6. The method of
7. The method of
transforming the domino circuit into an s-graph;
transforming the s-graph by grouping vertices which have identical fanins and identical fanouts into weighted supervertex;
iteratively applying three transformations and using the concepts of strongly connected components to reduce the s-graph in polynomial time to obtain a greatly reduced vertex set; and
reducing the greatly reduced vertex set to a minimum feedback vertex set.
8. The method of
upon power being modeled as a linear function of gate area, setting the coefficient for each node to the area estimate for that node;
upon power being modeled as an average number of gate toggles, setting the coefficient for each node to the activity at that node;
upon power being modeled as an average weighted switch power, setting the coefficient for each node to the activity at that node times the switching capacitance;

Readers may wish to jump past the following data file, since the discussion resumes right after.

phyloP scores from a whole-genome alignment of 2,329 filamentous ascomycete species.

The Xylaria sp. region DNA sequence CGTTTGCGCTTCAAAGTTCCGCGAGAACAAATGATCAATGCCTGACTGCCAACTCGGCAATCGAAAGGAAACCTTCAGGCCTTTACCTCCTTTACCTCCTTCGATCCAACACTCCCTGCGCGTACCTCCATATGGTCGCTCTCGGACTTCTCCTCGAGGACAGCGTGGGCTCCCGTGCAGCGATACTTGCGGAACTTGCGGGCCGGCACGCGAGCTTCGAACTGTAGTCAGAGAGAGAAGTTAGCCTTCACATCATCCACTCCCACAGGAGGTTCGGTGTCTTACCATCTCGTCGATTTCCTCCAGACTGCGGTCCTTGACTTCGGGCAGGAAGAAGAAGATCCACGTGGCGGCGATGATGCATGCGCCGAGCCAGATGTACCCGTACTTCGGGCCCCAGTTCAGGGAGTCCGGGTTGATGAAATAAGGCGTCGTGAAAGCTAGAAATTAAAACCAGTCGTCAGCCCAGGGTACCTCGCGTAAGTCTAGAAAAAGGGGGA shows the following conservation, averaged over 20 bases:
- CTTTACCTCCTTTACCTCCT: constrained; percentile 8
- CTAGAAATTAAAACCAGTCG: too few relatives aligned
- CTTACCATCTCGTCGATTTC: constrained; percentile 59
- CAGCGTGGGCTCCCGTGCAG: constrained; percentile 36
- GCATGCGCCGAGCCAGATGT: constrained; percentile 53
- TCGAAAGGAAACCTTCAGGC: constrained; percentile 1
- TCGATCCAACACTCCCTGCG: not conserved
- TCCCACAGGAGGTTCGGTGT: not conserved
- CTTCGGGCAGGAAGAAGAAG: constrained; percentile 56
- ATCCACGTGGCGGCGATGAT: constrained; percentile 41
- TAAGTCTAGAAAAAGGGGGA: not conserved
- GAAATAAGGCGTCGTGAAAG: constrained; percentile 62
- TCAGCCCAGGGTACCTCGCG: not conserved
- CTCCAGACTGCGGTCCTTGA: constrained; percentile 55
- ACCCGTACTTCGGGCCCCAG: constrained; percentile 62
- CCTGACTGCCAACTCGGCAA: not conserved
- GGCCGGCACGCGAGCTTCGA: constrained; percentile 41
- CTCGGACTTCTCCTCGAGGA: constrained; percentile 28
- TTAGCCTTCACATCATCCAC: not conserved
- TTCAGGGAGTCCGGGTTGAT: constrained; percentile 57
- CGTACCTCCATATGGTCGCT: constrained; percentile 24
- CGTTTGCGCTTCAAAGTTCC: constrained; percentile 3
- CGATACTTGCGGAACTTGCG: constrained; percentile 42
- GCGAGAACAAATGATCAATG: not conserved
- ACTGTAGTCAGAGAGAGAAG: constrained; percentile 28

upon power being modeled as a wire load model, setting the coefficient for each node to a gate cost plus the activity at each gate times the fanin wire capacitance; and
upon power being modeled as a logical effort, setting the coefficient for each node to the gate cost times the logical effort of that gate.
9. The method of
determining by a user that one or more outputs are to remain unaltered; and
excluding those outputs from being excluded from implementation.
10. A computer-readable medium having computer-executable instructions for instructing a computer to perform a method of determining an output phase assignment which reduces power consumption of a domino circuit, the method comprising: